Sales of groceries through e-commerce platforms reached $48 billion in the 12 months to June 2016, according to a new report by Kantar Worldpanel, published today.
The third annual Future of E-commerce in FMCG study shows that e-commerce now accounts for 4.4% of all FMCG sales. Whilst the e-commerce channel is growing, the FMCG market as a whole is flat, increasing just 1.6% during the same period.
Stéphane Roger, Global Shopper and Retail Director at Kantar Worldpanel, comments:
“FMCG growth is slowing, but our data shows that people are looking for more convenience, which can be met by shopping online. Grocery e-commerce, although currently small, with only one in four people shopping online, is growing fast. We forecast it will grow to 9% of the market and be worth $150bn by 2025. With new entrants such as Amazon expanding rapidly, the industry is facing a shake-up.”
“Although online sales have the potential to cannibalise in-store sales, it is vital that retailers act quickly to develop a strong e-commerce presence. The retailer that goes online first in each market can enjoy a far higher market share – this can be a difference of at least 40% in France and up to three times more in the UK. In this report we’ve looked at how retailers and brands are finding ways to work across all channels.
Global hotspots: a puzzle of performance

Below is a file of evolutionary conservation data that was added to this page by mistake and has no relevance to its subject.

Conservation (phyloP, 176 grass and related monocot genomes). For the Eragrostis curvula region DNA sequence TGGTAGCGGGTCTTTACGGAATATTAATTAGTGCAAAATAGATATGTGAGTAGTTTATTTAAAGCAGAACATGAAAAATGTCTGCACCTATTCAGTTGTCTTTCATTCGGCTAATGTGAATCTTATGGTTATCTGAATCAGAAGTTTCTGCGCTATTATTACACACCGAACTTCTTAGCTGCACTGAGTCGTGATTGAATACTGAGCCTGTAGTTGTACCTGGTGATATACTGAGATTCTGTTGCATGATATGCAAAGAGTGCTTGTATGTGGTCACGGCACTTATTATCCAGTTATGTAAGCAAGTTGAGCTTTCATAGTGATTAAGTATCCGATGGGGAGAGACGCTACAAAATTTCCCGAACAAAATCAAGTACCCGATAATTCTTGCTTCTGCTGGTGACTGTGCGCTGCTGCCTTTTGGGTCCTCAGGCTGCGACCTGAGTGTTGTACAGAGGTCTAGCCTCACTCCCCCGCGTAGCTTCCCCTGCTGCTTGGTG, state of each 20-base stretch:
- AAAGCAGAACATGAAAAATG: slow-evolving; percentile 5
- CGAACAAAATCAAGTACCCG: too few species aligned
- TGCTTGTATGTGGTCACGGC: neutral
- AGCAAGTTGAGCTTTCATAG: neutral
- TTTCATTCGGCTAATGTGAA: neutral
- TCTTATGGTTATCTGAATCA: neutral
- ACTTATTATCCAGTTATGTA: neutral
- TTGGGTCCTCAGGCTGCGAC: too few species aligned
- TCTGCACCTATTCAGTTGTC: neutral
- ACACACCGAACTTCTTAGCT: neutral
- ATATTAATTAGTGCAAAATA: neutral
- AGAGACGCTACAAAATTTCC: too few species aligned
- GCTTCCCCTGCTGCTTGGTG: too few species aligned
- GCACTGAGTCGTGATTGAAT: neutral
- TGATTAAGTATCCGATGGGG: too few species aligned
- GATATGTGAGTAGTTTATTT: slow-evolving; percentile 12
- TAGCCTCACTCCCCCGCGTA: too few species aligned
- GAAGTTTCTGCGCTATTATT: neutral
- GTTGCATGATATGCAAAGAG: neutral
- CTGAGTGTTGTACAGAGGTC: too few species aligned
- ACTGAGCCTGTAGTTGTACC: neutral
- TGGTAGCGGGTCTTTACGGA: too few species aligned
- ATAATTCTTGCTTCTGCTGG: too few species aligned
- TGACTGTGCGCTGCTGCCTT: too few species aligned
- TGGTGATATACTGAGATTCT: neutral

E-commerce growth is not equal around the world and is not explained by connectivity. It might not be surprising that digitally developed South Korea is the world’s largest online FMCG market by value share (16.6%). In the USA however, only 1.4% of groceries are bought online. China is the market which saw the biggest growth in the last 12 months, 47% – to a value share of 4.2%. Europe has a relatively low adoption of e-commerce in all countries except the UK with 6.9% of the market and France which has 5.3%. France is a relatively unique e-commerce market as their success is with the Drive model whereby the online shop is collected from the store. Adoption across Latin America is currently very low with the exception of Argentina at 1%.
Online generates more loyalty
Once shoppers have begun shopping online they are more likely to continue doing so. Among this group in the UK, almost a quarter (23.3%) of all spend is through e-commerce, resulting in fewer trips to physical stores.
Impulse needs encouraging
Comparative research across the UK, France and China has shown that one year after starting to shop online, shoppers in the UK and France spent less overall (-2.4% and -1.4% respectively), this is because there is less impulse shopping. Brands need to work on driving impulse purchase online – for example by making suggestions for complementary products. In China, 50% of FMCG’s online sales is beauty, it is seen as a prestige occasion and they actually had an increase in sales after one year (+8.1%).
Online shopping baskets are usually bigger
Shoppers generally spend more per trip online than they do offline, so potentially this could be a lucrative group to win. In the UK for example, the average shop online is $59 compared to $15 in-store.
Brands that make it onto online shopping lists are more likely to stay there
Kantar Worldpanel data shows that 55% of online shoppers use the same shopping list from one purchase to the next. Brands need to focus their efforts on getting onto that list.
Source: Kantar Wolrdpanel
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